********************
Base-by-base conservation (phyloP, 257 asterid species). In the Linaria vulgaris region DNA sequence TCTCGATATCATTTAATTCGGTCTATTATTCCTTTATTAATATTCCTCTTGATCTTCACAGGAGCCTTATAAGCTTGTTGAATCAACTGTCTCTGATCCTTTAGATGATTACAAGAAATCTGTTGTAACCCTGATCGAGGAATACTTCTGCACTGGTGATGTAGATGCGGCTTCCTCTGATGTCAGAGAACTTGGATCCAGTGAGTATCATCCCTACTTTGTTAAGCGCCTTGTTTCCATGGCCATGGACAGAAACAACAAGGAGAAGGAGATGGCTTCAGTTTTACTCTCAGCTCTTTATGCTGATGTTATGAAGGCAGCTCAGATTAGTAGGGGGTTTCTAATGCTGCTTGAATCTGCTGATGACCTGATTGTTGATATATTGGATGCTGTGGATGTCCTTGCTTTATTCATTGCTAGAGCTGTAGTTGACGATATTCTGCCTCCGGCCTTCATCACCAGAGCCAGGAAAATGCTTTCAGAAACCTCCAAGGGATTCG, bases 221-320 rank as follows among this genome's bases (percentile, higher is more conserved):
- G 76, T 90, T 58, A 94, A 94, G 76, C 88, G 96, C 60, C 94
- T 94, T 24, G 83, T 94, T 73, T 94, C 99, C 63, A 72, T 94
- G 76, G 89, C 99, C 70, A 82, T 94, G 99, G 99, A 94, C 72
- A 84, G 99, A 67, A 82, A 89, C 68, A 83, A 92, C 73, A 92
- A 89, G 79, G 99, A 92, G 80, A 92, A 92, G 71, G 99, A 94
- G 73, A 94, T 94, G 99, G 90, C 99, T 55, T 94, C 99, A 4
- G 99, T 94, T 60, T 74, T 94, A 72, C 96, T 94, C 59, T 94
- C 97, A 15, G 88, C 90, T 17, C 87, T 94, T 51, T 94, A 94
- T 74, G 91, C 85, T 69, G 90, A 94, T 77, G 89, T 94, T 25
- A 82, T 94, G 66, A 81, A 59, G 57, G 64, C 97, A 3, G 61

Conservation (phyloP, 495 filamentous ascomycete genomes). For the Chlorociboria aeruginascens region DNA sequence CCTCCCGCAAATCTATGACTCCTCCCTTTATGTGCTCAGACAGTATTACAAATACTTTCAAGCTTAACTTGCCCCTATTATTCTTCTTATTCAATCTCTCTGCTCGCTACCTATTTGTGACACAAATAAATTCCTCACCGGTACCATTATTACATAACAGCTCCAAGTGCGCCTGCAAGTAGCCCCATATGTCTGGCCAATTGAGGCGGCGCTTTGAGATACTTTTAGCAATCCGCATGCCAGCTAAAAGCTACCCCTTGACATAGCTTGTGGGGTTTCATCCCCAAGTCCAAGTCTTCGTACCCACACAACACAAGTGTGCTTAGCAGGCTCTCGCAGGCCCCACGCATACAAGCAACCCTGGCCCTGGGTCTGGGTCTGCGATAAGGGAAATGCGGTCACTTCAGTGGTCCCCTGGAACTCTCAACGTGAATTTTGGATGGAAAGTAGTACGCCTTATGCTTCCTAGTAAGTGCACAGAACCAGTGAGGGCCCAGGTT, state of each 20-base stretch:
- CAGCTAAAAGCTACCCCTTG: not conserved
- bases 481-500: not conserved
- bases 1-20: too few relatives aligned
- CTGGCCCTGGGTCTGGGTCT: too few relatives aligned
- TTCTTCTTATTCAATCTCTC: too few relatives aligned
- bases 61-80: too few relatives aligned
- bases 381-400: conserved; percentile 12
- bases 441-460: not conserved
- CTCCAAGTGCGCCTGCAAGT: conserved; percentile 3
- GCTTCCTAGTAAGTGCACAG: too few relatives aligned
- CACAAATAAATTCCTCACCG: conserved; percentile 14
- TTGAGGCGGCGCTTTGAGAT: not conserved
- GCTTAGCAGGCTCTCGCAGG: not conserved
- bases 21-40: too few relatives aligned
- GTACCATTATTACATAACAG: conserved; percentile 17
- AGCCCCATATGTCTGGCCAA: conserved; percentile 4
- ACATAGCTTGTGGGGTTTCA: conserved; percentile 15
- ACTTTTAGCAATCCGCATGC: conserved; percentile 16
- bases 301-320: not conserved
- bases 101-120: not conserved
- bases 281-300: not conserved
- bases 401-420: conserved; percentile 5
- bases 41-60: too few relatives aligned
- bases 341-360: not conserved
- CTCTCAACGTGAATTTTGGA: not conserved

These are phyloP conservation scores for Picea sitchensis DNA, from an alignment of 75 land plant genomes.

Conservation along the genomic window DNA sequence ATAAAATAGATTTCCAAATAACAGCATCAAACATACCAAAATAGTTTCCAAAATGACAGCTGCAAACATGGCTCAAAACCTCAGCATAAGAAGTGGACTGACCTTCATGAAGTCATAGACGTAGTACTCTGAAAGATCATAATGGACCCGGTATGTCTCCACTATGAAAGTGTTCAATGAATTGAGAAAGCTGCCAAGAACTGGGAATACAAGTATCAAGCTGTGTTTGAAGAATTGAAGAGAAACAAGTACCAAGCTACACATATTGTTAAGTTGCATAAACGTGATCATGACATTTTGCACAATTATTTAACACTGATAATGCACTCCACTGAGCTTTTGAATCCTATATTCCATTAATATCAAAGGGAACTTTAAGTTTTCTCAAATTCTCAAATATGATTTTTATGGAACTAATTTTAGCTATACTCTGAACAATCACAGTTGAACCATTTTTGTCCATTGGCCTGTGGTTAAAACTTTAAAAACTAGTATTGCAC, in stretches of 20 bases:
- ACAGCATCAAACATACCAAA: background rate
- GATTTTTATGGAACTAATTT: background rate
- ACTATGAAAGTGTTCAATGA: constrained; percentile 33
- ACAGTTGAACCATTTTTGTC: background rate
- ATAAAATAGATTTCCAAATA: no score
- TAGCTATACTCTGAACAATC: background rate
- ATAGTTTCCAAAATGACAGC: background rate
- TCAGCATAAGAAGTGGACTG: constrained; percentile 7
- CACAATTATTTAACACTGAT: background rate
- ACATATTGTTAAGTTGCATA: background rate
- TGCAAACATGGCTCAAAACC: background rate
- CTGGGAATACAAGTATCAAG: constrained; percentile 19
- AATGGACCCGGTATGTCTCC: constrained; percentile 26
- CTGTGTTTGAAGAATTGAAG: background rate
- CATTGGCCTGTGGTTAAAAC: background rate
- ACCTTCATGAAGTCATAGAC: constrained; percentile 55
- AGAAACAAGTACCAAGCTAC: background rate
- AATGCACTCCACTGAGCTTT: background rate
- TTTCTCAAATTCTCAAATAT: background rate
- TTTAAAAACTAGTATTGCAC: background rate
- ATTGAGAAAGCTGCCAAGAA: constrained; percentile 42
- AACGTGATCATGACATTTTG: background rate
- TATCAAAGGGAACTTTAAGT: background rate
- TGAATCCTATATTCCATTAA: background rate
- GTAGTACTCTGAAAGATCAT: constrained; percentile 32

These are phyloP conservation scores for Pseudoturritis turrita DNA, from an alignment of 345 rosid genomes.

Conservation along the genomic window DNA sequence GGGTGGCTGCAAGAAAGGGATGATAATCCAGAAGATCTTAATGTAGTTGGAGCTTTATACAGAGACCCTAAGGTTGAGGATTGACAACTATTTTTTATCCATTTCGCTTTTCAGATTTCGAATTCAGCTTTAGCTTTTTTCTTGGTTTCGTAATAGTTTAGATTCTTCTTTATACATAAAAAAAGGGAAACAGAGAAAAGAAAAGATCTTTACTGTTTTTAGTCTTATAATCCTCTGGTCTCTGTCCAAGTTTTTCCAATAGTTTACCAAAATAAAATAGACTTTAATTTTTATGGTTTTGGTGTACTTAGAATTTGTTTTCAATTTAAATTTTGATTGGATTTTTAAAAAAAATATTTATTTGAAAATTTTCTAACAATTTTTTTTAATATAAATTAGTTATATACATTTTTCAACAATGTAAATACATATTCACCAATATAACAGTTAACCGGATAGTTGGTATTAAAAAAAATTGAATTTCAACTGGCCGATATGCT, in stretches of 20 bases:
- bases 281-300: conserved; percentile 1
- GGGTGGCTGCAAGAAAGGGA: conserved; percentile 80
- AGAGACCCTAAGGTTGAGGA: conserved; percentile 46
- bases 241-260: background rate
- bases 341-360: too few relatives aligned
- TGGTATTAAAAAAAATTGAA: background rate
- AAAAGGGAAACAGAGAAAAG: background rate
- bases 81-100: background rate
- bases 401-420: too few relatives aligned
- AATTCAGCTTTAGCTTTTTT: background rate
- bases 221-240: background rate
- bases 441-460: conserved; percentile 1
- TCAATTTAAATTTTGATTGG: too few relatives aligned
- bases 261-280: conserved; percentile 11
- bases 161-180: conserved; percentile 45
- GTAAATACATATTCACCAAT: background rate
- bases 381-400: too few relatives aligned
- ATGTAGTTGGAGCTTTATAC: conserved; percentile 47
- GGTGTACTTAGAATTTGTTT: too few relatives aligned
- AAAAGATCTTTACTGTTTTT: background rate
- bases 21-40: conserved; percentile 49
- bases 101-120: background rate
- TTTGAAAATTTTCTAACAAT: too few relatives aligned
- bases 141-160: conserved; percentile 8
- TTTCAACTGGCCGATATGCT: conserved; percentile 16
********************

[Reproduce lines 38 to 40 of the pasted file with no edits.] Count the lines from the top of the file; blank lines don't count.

These are phyloP conservation scores for Picea sitchensis DNA, from an alignment of 75 land plant genomes.

Conservation along the genomic window DNA sequence ATAAAATAGATTTCCAAATAACAGCATCAAACATACCAAAATAGTTTCCAAAATGACAGCTGCAAACATGGCTCAAAACCTCAGCATAAGAAGTGGACTGACCTTCATGAAGTCATAGACGTAGTACTCTGAAAGATCATAATGGACCCGGTATGTCTCCACTATGAAAGTGTTCAATGAATTGAGAAAGCTGCCAAGAACTGGGAATACAAGTATCAAGCTGTGTTTGAAGAATTGAAGAGAAACAAGTACCAAGCTACACATATTGTTAAGTTGCATAAACGTGATCATGACATTTTGCACAATTATTTAACACTGATAATGCACTCCACTGAGCTTTTGAATCCTATATTCCATTAATATCAAAGGGAACTTTAAGTTTTCTCAAATTCTCAAATATGATTTTTATGGAACTAATTTTAGCTATACTCTGAACAATCACAGTTGAACCATTTTTGTCCATTGGCCTGTGGTTAAAACTTTAAAAACTAGTATTGCAC, in stretches of 20 bases:
- ACAGCATCAAACATACCAAA: background rate